In the spring of 2020, three things happened in the Philippines that cast a long, dark shadow over its democratic foundations.
First, on May 5, the country’s top broadcaster ABS-CBN was forced off air after lawmakers allied to President Rodrigo Duterte let its franchise expire. In the past, other companies whose legislative franchises ran out before Congress got around to renewing them were allowed to continue operating.
Then a month later, on June 3, Congress overwhelmingly passed an anti-terror bill that Duterte had certified urgent and which gave the administration sweeping powers, including the ability to carry out warrantless arrests.
Finally, on June 15, a local court found Maria Ressa, CEO and founder of news site Rappler, along with a former reporter, guilty of cyberlibel under debatable circumstances. Ressa is facing seven other criminal charges ranging from securities fraud to tax evasion.
All these happened while the country was in the grips of the worst global health crisis of our generation.
To this day, the government insists Duterte had nothing to do with the two media companies’ troubles—even though he had publicly threatened both on numerous occasions, beginning from when he was still on the campaign trail.
Presidential spokesman Harry Roque’s usual refrain is that the president “supports freedom of expression,” while allies and supporters argue there are many other local media outlets to choose from.
But advocates worry about the broad consequences.
“The chilling [effect] has never been a question of outrightly banning all speech. It’s about subtle messaging. Behave, or you’re next. Once you’re scared enough into submission, you almost never need to declare an outright ban,” says John Molo, a founder at prominent law firm Mosveldtt and a constitutional law professor at the state university.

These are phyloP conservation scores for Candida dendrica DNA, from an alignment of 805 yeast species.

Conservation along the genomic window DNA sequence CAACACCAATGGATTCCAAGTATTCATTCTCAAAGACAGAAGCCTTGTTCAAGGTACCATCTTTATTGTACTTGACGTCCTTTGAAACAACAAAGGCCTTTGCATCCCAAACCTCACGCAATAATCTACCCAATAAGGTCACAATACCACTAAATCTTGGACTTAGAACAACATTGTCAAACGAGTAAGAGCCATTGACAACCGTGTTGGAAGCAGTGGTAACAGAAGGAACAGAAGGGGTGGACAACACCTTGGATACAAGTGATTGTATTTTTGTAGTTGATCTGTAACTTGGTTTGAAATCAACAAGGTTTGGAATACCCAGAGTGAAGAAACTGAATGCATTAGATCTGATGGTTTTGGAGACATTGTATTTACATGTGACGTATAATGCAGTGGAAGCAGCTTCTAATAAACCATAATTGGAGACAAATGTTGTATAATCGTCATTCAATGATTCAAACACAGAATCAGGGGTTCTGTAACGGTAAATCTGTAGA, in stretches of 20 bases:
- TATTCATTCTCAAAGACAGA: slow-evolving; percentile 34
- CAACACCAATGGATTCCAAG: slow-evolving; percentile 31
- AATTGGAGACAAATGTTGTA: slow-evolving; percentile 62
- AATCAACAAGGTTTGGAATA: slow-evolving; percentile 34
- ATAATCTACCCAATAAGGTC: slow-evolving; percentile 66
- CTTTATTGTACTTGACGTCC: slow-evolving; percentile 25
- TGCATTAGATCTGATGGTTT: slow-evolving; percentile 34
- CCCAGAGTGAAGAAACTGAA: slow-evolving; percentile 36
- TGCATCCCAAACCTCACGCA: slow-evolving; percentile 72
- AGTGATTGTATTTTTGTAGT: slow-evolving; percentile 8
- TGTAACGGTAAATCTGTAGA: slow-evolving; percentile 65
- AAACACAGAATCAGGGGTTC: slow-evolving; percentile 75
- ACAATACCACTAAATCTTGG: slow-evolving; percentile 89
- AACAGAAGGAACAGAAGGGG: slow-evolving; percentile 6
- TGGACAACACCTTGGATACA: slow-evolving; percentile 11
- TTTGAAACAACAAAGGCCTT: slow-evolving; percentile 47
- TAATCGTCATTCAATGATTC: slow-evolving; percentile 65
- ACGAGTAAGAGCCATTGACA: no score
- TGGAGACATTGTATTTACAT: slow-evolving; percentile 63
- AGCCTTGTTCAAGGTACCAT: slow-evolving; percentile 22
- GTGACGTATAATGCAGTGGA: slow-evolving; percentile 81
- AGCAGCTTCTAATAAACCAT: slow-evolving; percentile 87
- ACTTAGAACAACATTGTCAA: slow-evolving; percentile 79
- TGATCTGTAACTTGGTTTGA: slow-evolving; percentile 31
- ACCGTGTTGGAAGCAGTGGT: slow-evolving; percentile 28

On July 10, despite a dozen marathon hearings that had failed to prove the company broke regulations, a Congressional committee voted overwhelmingly to deny ABS-CBN of a new franchise. Some 11,000 jobs are now in jeopardy.
Meanwhile, international human rights watchdogs slammed the “overbroad definition” of the anti-terror bill, warning it could be used to target critics of the government, particularly journalists and civil society groups.
“The Philippine people are about to face an Anti-Terrorism Council that will be prosecutor, judge, jury, and jailer,” said Phil Robertson, deputy Asia director at Human Rights Watch, in a statement.
This erosion in checks and balances has been particularly worrisome throughout the Covid-19 pandemic, when billions of dollars have poured in from international aid agencies. By the Philippine Center for Investigative Journalism’s tally, only about 1 in 10 of the freedom of information (FOI) requests filed online between March 13 and May 27 has been granted. Most of these asked for data on covid-19 spending and financial assistance.
Duterte himself has refused to release his own statement of assets from previous years.
Meanwhile, the government’s heavy handed, militaristic approach to the coronavirus pandemic has seen the country overtake Indonesia in early August to become ASEAN’s covid-19 hotspot—announced the same day data was released showing the economy had slid into recession off the back of the worst GDP reading in recorded history.
In a recent interview on the BBC program Hard Talk, host Stephen Sackur pressed Maria Ressa about the idea that freedom of expression has been curtailed in the Philippines, arguing that the country “is nothing like North Korea”.
Ressa replied: “In the end, [what it means is] the Philippines is living under a climate of fear and violence…so while you see what looks like a multitude of voices, imagine that those voices also have a Damocles sword hanging over their heads.”
“In 2016, when all of this was just beginning, people kept saying, ‘oh, they would never cross that line. Four years after, we’ve redrawn so many lines and [yet] they just keep crossing them,” Molo said.